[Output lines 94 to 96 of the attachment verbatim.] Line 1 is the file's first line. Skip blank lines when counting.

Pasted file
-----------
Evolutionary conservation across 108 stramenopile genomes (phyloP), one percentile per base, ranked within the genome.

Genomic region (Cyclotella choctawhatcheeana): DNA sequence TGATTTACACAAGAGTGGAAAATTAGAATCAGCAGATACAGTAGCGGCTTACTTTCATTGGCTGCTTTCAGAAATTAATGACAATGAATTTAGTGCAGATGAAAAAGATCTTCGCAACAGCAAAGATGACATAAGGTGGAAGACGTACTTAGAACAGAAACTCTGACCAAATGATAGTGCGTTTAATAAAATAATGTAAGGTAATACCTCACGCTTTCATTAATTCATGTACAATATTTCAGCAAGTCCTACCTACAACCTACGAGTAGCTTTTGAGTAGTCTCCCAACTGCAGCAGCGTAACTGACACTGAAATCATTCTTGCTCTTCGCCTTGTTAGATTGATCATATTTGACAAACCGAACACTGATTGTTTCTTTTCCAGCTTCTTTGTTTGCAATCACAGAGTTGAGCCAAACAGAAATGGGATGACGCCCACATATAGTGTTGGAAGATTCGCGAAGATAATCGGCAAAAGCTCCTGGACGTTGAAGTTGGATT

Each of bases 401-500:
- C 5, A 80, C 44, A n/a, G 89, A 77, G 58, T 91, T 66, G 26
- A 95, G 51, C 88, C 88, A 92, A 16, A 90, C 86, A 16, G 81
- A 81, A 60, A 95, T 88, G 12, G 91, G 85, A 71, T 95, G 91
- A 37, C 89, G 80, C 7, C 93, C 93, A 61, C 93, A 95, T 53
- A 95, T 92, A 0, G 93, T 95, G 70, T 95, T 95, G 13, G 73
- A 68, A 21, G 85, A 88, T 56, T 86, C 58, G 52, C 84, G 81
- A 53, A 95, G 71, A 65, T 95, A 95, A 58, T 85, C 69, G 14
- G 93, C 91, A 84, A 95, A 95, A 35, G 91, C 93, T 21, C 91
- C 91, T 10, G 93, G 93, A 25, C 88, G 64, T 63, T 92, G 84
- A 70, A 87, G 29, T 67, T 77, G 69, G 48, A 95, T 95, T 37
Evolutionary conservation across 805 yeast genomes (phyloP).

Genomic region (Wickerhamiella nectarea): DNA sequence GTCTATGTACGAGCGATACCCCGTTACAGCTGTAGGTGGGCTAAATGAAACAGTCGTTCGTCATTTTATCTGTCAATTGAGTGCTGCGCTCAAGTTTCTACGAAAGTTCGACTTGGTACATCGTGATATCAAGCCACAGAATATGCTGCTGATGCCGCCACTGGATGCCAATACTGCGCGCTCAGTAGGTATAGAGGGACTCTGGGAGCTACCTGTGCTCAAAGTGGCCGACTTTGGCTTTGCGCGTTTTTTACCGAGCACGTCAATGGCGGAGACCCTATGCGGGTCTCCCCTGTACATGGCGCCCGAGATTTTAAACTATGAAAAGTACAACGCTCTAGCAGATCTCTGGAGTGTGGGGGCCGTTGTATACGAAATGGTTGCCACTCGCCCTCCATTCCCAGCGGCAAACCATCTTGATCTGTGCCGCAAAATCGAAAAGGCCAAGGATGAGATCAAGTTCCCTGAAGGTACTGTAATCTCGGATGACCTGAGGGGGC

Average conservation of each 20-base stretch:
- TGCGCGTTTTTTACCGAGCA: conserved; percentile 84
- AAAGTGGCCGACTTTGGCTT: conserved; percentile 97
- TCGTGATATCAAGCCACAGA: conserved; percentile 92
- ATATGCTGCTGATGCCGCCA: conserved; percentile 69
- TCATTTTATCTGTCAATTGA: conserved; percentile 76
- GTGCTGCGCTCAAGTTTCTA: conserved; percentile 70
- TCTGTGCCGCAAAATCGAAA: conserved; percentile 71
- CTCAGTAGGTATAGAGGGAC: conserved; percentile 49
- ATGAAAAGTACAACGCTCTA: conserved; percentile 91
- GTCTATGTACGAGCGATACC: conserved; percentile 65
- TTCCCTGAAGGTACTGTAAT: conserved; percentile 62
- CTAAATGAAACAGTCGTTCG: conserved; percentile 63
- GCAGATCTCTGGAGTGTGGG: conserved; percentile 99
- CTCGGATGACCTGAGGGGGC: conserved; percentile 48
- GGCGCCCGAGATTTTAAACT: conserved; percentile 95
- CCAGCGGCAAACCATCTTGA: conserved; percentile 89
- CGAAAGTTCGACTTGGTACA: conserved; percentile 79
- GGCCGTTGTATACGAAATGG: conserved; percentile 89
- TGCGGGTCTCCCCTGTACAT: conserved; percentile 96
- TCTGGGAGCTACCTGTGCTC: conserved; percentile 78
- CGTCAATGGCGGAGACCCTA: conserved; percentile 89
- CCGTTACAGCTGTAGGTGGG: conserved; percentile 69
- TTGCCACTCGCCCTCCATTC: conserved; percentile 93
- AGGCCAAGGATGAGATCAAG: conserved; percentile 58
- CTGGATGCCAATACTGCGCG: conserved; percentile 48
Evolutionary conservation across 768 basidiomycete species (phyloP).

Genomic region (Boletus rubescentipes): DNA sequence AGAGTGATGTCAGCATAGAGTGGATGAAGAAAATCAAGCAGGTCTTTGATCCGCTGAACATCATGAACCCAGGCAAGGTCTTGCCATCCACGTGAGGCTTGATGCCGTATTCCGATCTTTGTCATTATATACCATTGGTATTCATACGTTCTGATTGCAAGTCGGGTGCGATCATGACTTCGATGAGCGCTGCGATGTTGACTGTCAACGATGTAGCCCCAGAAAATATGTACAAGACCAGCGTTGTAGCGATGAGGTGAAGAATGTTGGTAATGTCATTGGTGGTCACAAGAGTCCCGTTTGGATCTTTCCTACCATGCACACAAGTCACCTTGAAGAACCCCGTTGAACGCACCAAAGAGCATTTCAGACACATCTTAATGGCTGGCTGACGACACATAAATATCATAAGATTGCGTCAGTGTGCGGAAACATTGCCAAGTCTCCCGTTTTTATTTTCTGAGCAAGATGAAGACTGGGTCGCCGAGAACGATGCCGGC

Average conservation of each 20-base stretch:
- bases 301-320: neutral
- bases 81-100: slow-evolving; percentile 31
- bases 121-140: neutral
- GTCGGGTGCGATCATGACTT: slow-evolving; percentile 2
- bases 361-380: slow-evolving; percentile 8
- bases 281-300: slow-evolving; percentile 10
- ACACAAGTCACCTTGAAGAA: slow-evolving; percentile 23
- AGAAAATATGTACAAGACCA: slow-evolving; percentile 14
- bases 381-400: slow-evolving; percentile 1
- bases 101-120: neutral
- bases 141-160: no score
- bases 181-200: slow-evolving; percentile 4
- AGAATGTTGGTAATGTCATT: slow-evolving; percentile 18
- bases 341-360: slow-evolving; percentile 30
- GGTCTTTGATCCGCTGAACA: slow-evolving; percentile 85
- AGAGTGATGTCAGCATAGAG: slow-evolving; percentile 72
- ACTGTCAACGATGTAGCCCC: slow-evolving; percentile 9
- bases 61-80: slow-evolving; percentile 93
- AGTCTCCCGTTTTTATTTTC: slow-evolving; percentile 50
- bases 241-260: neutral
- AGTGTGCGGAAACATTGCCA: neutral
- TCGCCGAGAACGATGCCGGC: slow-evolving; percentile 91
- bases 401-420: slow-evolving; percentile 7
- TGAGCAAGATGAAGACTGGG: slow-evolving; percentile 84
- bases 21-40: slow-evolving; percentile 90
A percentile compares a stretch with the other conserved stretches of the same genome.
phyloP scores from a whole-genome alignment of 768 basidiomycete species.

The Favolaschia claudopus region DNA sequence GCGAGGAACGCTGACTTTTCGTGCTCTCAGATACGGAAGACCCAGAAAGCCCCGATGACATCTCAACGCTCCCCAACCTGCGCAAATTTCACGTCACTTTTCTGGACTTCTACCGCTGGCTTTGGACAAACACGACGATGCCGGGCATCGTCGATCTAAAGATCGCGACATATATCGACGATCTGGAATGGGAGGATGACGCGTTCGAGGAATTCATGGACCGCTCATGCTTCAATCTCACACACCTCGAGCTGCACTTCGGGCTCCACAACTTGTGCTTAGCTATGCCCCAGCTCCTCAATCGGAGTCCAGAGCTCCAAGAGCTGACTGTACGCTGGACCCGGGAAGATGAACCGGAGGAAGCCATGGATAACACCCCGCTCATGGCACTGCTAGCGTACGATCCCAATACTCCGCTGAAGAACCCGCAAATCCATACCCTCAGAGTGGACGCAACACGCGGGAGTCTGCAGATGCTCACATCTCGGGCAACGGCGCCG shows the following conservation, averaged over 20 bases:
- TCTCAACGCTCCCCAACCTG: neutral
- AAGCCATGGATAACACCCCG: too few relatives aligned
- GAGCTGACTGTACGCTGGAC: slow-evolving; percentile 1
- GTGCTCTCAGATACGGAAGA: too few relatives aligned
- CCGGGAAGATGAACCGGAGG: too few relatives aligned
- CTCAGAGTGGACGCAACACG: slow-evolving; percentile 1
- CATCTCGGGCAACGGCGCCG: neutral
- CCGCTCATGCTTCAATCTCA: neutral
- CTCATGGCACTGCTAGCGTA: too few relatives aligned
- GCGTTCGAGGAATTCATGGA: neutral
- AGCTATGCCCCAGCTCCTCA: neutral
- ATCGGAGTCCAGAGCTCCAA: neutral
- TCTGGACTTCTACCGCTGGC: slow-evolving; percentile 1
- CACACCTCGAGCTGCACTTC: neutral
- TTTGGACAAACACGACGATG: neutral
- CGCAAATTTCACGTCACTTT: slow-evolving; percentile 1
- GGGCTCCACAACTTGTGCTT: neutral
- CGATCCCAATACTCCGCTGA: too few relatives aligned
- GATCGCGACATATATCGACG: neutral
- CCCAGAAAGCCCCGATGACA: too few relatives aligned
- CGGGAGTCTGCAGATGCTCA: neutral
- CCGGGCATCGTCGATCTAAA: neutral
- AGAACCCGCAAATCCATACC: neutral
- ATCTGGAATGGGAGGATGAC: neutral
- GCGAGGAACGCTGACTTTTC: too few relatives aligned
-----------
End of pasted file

- CCGGGCATCGTCGATCTAAA: neutral
- AGAACCCGCAAATCCATACC: neutral
- ATCTGGAATGGGAGGATGAC: neutral